Pterosaur Feathers


It has long been known that pterosaurs had body hair in the form of pycnofibers.  These structures were observed by Bakhurina and Unwin on Sordes pilosus in this 1995 paper:
Bakhurina N. N. and Unwin D. M., 1995, The evidence for 'hair' in Sordes and other pterosaurs, Journal of Vertebrate Paleontology 15(3, Suppl.): 17A
 
More recently, the model of pterosaur body hair has been refined, following fossil finds of better quality preservation and improved ovservational techniques.
Yang Z., Jiang B., McNamara M. E., Kearnes S. L., Pittman M., Kaye T. G., Orr P. J., Xu X. and Benton M. J., 2019, Pterosaur integumentary structures with complex feather-like branching, Nature Ecology & Evolution, 2018; 3 (1): 24

D'Alba L., 2019, Imaging of pterosaur skin reveals evidence of coloured feather-like structures, but whether these are homologous with true feathers is open to debate, Nature Ecology & Evolution volume 3, pages12-13

The general findings show that Anurognathid pterosaurs have 4 different types of hair-like structures, similar in form to the primative feather structures found on some dinosaurs.  Is is also the case that evidence for melanosomes suggest a red and black pigment structure resulting in a probable brownish colouration to the feathering.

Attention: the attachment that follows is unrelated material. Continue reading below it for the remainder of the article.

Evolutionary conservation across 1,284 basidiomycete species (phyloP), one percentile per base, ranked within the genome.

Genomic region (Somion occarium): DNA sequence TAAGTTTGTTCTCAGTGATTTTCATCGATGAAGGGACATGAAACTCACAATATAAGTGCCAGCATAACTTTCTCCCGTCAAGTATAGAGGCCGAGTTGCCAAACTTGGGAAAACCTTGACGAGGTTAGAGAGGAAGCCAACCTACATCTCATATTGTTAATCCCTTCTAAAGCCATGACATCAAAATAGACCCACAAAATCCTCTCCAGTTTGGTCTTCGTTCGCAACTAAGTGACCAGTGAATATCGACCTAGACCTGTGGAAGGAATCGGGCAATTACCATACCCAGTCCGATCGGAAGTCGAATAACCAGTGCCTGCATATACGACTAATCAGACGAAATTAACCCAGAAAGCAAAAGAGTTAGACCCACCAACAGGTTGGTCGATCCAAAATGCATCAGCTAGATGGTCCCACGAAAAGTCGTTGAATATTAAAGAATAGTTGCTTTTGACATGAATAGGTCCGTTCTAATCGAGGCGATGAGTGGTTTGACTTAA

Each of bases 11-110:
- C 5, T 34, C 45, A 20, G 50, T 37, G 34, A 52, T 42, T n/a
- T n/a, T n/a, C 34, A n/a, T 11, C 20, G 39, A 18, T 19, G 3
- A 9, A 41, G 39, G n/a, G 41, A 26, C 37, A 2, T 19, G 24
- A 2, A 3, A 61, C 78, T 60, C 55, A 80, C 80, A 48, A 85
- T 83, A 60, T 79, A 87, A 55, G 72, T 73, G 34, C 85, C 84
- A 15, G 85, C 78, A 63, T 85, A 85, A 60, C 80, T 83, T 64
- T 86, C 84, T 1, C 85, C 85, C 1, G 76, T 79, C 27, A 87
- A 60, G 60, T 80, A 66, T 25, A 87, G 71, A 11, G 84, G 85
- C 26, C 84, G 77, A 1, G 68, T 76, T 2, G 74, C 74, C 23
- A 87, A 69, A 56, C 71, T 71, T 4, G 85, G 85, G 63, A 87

The feather structures have been observed on Anurognathus, Jeholopterus, Sordes and Pterorhynchus and may also have been present on many more pterosaurs.

Type 1-  Pycnofibers

This type of fibre is found to be a hair like structure with a hollow centre.  There hairs are found in association with many areas of the skin of pterosaurs and similar structures are found in some dinosaurs.  They would have been able to insulate to protect against heat and cold.
Types 2 and 3 - Radially and symetrically branching feathers

Found on the head, neck and limbs.  These feathered hairs probably had streamlining and insulating properties.
Type 4 - Bilaterally branching feathers

These are wing fibres and they were most likely able to laminate airflow over the wings.  In birds, the contour wing feathers are sensory and able to detect a localised wing stall.  These feathers may also have been capable of sensing airflow changes over the wings.

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